Souls of Sangha: Andrea Barlow

Q: So, really as one the first students of sangha, tell me how it all started?

I met Thomas in the back of a limo going to a wedding, which is one of my favorite stories. He was so bright, so full of life. I was immediately like, “Who is this? I’ve gotta talk to this guy.” So we spent the whole wedding with another mutual friend, just really connecting. Thomas mentioned he had just come back from China and was headed out on a weeklong silent retreat. And I was like, “What? What?”  That was a completely brand new concept for me. So I asked him to tell me more about meditation and he said, “I would love to. Would you be interested in sitting with me sometime?” So we started sitting together. Once a week he would come over and we would sit, and he would give me guided practice, and I would give him chocolate to make it worth his time. He was always the most appreciative recipient. I was so lucky to have that foundation to my practice. It was soon after that that Tom moved into his new place and we started sangha on Lincoln Street. There was no stopping it at that point.


Q: What are the shifts you noticed in your practice? How has your practice evolved?

Great question, for one thing I’ve developed a deeper nature practice; more appreciation and love for nature, and that’s something that really sustains me and gives me life. In nature - when I’m present to nature - I feel like everything is okay. I can hear, see, and smell so many layers of beauty, and that comes back to me throughout my day. Also, in my business life, in my corporate world, I’ve noticed that I can sit in challenging conversations and work with difficult situations and be okay. I don’t go straight to my worst habits after something challenging and a lot of those negative coping mechanisms have evened themselves out. On a personal note, over the past ten years, I have lost a lot of weight. And practice has given me a new understanding of what that addictive quality was. Mindfulness helped me smooth out the rough corners. I definitely had a disconnect with the religion I grew up with; with mindfulness practice, I was able to find harmony there. In a lot of ways my path hasn’t been traditional, but I credit mindfulness for making me okay with that. I still experience sadness and uncertainty, loneliness, but I’m okay with all of those feelings.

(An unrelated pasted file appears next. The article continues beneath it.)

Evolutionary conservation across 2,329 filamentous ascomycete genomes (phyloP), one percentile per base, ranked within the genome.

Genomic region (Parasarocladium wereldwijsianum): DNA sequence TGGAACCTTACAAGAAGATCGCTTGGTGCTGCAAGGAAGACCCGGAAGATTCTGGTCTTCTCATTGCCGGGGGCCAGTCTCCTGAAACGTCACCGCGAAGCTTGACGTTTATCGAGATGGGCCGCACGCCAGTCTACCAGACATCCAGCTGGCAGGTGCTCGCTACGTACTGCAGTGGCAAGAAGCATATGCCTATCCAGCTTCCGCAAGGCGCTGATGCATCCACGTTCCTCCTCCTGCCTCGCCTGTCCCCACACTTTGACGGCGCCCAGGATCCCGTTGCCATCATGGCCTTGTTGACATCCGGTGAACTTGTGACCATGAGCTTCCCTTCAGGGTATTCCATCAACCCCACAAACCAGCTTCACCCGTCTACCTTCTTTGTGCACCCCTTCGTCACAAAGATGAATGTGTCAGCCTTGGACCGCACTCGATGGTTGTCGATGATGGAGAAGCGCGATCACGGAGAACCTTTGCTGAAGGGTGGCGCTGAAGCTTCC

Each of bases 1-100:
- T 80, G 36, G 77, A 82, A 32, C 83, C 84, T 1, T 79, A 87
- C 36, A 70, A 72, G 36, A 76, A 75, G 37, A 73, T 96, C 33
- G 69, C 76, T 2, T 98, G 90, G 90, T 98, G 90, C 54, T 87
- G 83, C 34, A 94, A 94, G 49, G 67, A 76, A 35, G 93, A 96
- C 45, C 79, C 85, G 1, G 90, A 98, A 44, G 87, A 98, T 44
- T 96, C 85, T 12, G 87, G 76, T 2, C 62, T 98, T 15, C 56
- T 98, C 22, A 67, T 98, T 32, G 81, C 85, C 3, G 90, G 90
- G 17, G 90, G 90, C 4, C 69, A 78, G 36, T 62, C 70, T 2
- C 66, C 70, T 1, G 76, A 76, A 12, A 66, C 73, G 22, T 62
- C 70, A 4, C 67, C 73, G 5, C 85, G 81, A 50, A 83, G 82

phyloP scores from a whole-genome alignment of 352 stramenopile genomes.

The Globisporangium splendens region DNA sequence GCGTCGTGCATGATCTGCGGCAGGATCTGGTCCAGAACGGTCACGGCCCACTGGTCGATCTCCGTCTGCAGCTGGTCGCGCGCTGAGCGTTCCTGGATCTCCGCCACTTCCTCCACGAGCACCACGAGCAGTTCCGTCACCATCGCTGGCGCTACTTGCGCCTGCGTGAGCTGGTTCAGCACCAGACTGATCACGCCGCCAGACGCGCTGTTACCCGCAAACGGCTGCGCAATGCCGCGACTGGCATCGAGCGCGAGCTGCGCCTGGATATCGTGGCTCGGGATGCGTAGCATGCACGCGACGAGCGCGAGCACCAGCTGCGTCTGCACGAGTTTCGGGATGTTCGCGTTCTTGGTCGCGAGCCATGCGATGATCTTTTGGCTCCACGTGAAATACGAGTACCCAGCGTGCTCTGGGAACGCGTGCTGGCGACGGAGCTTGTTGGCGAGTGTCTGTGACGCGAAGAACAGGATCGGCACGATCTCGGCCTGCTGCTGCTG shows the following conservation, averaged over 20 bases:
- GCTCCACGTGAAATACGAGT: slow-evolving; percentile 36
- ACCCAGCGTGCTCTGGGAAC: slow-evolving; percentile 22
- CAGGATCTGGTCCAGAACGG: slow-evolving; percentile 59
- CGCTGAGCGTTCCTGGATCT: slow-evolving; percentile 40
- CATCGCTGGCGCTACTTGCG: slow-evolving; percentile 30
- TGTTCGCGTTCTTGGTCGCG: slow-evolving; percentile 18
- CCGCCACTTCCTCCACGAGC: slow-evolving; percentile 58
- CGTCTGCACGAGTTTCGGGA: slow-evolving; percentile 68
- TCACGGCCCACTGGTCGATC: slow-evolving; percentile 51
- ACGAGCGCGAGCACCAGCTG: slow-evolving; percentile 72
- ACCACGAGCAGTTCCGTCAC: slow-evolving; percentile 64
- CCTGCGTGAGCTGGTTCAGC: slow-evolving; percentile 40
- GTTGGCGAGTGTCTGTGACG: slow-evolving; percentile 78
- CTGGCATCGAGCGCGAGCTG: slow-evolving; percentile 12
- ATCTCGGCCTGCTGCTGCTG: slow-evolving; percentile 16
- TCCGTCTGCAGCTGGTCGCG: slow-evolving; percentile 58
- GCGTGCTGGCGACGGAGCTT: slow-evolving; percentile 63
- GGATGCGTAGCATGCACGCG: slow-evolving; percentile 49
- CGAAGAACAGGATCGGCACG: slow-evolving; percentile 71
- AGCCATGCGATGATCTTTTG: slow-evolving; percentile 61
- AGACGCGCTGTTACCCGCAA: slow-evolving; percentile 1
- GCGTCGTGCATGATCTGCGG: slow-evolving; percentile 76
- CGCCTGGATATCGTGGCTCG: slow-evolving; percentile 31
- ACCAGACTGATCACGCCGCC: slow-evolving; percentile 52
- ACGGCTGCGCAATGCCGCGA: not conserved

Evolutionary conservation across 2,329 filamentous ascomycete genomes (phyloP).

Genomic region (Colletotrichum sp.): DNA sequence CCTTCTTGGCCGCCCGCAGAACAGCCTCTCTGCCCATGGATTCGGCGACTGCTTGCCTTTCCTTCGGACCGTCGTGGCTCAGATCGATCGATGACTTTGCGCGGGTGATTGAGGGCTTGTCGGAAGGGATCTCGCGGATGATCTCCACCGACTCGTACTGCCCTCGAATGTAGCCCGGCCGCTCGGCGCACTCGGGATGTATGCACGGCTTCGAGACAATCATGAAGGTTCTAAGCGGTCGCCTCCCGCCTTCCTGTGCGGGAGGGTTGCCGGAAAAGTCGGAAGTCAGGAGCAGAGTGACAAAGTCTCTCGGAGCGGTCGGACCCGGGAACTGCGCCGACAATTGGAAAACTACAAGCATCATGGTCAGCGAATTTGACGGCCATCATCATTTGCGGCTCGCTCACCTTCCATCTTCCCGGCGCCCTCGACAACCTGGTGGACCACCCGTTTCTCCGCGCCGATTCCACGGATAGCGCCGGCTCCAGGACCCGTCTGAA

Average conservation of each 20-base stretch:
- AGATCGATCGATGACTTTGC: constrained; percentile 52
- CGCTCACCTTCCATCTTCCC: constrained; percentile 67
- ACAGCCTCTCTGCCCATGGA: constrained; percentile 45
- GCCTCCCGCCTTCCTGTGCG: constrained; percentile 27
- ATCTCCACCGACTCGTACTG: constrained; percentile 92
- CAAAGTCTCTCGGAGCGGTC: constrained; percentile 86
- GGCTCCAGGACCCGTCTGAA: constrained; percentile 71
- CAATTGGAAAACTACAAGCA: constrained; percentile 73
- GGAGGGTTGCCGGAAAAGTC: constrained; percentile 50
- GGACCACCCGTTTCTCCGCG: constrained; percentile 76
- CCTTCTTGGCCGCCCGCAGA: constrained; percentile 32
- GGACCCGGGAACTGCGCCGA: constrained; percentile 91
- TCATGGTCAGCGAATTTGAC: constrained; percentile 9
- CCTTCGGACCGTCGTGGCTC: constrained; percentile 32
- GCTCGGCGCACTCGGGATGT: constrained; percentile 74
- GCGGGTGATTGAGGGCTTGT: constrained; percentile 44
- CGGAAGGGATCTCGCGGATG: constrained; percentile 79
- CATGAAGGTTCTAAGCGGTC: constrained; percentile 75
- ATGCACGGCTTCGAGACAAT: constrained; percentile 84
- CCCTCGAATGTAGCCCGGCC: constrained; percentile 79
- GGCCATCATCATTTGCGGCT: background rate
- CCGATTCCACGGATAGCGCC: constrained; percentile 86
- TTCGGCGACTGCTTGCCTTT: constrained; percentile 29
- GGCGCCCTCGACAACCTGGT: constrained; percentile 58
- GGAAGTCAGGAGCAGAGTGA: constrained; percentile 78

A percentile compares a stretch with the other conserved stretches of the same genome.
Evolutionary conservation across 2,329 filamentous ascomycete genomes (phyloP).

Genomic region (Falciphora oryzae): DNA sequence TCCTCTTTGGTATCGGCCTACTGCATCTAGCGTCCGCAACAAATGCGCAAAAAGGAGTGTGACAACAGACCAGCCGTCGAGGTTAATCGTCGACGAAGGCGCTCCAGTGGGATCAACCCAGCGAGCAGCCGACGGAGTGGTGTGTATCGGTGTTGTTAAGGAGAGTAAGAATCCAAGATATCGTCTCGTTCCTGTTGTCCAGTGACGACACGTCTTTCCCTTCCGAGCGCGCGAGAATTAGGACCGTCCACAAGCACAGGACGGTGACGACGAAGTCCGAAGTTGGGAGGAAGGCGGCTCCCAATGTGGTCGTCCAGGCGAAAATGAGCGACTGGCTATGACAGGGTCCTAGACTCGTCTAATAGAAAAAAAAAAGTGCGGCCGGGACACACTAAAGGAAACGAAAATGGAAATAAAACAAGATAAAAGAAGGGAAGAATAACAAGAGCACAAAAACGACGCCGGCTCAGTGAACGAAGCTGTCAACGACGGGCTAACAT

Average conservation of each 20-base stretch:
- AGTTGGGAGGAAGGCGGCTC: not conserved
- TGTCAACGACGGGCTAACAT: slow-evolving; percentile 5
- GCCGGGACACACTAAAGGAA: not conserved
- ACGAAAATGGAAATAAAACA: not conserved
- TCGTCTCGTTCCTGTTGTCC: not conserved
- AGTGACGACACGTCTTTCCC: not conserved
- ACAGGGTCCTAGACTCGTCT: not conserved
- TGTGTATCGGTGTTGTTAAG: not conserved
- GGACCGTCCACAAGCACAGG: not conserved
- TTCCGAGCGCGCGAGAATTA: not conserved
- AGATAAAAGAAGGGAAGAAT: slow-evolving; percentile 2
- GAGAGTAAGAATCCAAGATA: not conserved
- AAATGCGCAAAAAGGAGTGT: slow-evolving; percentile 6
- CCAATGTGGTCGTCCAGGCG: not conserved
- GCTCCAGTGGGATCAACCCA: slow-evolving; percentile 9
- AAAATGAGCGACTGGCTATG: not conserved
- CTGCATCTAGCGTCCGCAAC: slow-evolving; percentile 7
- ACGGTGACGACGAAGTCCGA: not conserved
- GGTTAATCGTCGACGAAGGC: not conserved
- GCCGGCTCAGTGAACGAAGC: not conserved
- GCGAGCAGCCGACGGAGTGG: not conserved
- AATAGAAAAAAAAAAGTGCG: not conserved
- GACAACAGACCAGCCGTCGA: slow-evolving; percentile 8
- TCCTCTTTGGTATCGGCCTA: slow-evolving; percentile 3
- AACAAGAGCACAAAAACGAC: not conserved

Q: What does your practice look like these days, what is alive for you these days?

What is coming up for me more and more is how precious this world is and how fleeting and fragile it might be. My responsibility is to consume as little as I can, to give back and to take joy. In a way, minimalism. I’m learning to be okay with consuming and needing less, and finding fulfillment in what is already here, all the time.

I do sit daily and that’s important; my practice is with me in motion throughout the day also. If I have a value or goal, mindfulness creates a framework or structure to make that possible. With it, I move through things more fluidly and it’s so much easier to accomplish something when the action is fluid! So, I can do more, achieve more, when I’m mindfully involved.


Q: What is the importance of community for you? 

I don’t know if other people feel this way–but it’s like when I least want it, that’s when I need community the most. And somewhere in me is an extrovert that gets in to the group and connects and it feels like I’m contributing. There is a beautiful yin yang quality to group. At times it pulled me out of a rut, it nourished me, it revived me–it kept me in the practice. We talk about the Buddha, Dharma and the Sangha in mindfulness practice. The Buddha being the self and self-practice, the Dharma being the words and the beautiful language and instruction, which I find with books, podcasts, magazines, and online materials–but it’s the sangha, the community, that I believe holds all of it together.



Photography by Ann Whittaker